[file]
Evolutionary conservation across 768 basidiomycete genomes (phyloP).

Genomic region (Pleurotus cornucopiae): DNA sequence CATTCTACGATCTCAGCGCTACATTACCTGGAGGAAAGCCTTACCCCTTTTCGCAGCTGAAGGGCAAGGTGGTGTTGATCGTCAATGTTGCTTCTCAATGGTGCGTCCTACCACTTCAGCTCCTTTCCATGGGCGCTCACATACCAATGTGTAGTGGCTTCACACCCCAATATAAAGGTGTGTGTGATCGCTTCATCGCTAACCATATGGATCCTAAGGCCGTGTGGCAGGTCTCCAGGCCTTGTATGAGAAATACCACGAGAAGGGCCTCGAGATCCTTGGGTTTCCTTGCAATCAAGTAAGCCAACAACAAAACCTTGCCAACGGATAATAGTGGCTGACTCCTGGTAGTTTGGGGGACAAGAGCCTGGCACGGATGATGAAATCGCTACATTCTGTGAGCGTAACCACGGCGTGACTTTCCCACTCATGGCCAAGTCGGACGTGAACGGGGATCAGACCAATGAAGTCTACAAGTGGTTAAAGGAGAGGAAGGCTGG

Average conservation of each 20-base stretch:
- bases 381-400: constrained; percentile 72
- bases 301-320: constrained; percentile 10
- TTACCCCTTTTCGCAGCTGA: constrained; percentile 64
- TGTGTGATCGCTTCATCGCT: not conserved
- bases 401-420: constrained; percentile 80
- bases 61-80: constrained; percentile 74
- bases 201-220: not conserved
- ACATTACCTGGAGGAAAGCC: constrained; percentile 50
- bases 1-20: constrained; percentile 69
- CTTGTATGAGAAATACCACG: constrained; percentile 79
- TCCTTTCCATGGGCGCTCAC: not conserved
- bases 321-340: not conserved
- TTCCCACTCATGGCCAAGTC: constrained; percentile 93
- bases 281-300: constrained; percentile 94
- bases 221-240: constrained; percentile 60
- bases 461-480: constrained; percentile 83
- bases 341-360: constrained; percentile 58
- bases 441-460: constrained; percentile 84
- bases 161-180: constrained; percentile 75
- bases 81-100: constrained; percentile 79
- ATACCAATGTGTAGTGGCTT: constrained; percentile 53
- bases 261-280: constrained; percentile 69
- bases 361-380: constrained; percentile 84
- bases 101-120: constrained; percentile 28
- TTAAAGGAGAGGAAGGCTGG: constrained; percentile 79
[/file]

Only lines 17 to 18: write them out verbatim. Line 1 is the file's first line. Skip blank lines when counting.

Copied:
- bases 281-300: constrained; percentile 94
- bases 221-240: constrained; percentile 60